An Analysis of Faulkners Barn Burning

Abner Snopes faces the undignified position of sharecropper with uninhibited yet calculated bitterness and fury. In relation to class, his family has little more status than a servant. Abner feels he has been done an injustice in being handed a life of servitude. This reality is contrasted with his yearning to be in the position of power, a desire that he indulges at the expense of his family. Faulkners short story, Barn Burning clearly confronts the theme of conflict between classes. The Snopes family owns one wagonload of possessions, which are referred to as the sorry residue of the dozen or more movings (375).

They include what was once the mothers small dowry: a clock, inlaid with mother-of-pearl that long ago stopped running. The fact that Mrs. Snopes dowry is now broken emphasizes how poorly she has fared since her marriage. The stopped clock is a recurring symbol of perpetuation in the story. Abner despises the life he leads is the lower class, yet his actions prevent him and his family from any enjoyment their life could create. The survival of the family and continued ownership of their goods are by no means assured, as the family and pitiful wagon move from place to place following the unstable and unreliable breadwinner they depend on.

After moving to a new plantation for the 12th time in Sartys ten years, Abner and his son Colonel Sartoris go to meet the master of the plantation on which they will sharecrop. The encounter at the doorway of the de Spain mansion between the Snopes father and son and the de Spain black house servant exemplifies the social injustice that Abner feels so constantly. It is this social inequity, class distinction, and the economic inequality against which Abner Snopes’ barn burning strikes.

At this moment young Sarty becomes conscious of the reality of class differences, the root of separation within the local community. He responds to the big house with a “surge of peace and joy. ” He thinks to himself, hit’s big as a courthouse and the mansion, to his innocent eyes seems to guarantee safety, dignity, and peace from the ferocity and vengeance of his father (377). The old black servant, with neat grizzled hair, in a linen jacket bars the door with his body and commands Abner, who has deliberately put his foot down in a pile of fresh horse droppings, to “wipe yo foots, white man(377).

Sarty experiences the interior of the house, deluged as if by a warm wave by apendant glitter of chandeliers and a mute gleam of gold frames (378). Sarty is taken by the house, its possessions and its security, but while Sarty imagines the house as a sanctuary, secure against his fathers malevolence, Abner Snopes sees the house as a symbol of his inferiority. He describes it to Sarty as “pretty and white,” and he draws the parallel between his position in society and that of the Negro servants, saying thats sweat, nigger sweat.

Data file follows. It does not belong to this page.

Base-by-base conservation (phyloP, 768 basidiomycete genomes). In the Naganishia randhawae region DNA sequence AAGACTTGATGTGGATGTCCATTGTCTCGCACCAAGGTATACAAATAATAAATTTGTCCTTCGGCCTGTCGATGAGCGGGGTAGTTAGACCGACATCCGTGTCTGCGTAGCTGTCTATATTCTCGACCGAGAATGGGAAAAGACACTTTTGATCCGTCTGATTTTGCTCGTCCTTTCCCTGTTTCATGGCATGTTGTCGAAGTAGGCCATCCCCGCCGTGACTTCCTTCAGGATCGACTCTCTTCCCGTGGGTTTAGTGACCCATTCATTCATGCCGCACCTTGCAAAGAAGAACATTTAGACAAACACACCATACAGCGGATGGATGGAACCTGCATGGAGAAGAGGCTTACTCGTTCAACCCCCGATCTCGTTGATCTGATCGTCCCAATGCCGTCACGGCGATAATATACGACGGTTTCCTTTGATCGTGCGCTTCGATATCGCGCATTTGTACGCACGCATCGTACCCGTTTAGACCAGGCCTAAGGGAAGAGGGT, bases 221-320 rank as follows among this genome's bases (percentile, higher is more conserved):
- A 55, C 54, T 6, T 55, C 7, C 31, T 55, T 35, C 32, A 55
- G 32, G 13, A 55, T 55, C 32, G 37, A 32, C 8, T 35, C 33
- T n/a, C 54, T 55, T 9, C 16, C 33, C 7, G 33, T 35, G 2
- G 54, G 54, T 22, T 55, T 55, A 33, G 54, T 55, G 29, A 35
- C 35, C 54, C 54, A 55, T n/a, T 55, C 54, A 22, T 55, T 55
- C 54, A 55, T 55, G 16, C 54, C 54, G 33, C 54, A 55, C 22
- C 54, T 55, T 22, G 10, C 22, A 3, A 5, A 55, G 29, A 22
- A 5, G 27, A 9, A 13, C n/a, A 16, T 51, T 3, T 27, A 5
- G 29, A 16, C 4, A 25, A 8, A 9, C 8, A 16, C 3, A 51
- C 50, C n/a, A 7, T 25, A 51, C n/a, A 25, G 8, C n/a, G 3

Maybe it ain’t white enough yet to suit him. Maybe he wants to mix some white sweat with it (378). The encounter at the door of the white aristocrats mansion not only accentuates class distinctions within the white race, but also emphasizes the superior position of the black servant over the poor white tenant farmer. At the de Spain mansion, the finer quality of the blacks garments, his position within the house, and his power to deny a white man entrance increase the racial tensions.

In Abners time, the quality of life of the poor whites and that of the blacks are too similar: whites may claim racial superiority but not class superiority. Poor whites can now be owned as blacks were. The racial element in the doorway only fuels Abners rage. His supposed supremacy as a white man is challenged by a black servant who obviously holds a position of superiority in the doorway. Abner Snopes understands too well the hardships, deprivation, and ignorance that the Southern social system has brought about.

At the heart of Abner’s defiance is his awareness that de Spain, in a way, is his master who will own him, body and soul for the next eight months (376). His outrage at his plight as tenant farmer fuels Abners rebellion against the class structure. To attack the aristocratic class, Abner Snopes deliberately builds his fires to first destroy the expensive rug belonging to his mistress, and then burn the masters property. Between the de Spain mansion and the Snopes tenant farmer possessions and vagrancy is a clear contrast that highlights the terrible divide between owner and tenant.

Faulkners Barn Burning portrays poverty, inequality, and lack of freedom and opportunity. These were common issues after the Civil War and the collapse of the slavery institution. Abner is obsessed with the realization that no matter how hard he works in the fields, he will never be able to earn enough to become a powerful, wealthy landowner like de Spain and the others who employ him. Abners family fall victim to his patriarchal abuse and their subordination is parallel to their extremely inferior position in society and the family power structure.

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